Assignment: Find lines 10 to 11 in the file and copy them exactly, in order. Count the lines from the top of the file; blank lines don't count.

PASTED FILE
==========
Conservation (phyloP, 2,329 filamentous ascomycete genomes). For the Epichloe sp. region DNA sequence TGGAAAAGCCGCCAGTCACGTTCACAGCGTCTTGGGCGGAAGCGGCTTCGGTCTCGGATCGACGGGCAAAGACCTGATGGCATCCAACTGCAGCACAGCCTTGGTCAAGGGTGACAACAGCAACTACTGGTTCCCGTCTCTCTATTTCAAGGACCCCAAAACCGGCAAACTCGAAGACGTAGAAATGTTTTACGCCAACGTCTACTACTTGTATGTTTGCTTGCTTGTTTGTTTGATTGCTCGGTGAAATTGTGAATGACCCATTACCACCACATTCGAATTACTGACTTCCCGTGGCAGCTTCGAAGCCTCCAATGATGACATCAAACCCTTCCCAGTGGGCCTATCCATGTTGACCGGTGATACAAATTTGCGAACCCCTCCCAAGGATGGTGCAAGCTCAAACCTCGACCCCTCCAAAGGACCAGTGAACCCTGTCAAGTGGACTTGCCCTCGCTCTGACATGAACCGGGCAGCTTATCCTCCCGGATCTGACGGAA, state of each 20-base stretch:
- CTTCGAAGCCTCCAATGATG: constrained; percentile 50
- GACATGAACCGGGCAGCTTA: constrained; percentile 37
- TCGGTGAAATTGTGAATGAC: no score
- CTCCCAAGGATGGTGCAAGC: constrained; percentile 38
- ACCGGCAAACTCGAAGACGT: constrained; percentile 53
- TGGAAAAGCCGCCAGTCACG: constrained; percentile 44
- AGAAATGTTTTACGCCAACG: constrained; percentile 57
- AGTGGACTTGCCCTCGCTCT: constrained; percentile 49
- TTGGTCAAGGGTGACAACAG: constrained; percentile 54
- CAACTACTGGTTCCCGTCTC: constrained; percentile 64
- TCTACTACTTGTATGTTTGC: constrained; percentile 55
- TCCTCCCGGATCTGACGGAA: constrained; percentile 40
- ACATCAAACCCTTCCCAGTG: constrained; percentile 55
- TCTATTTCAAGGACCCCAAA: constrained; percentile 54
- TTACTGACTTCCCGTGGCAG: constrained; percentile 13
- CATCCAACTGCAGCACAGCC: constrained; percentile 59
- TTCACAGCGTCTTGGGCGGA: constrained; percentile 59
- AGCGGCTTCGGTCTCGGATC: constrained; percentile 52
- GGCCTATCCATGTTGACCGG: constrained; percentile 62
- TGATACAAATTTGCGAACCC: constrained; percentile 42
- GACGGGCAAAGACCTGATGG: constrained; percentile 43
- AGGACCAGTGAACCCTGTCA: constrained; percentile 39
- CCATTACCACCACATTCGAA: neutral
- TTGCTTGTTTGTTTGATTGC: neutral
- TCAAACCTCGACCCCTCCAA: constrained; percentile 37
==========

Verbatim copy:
- TTGGTCAAGGGTGACAACAG: constrained; percentile 54
- CAACTACTGGTTCCCGTCTC: constrained; percentile 64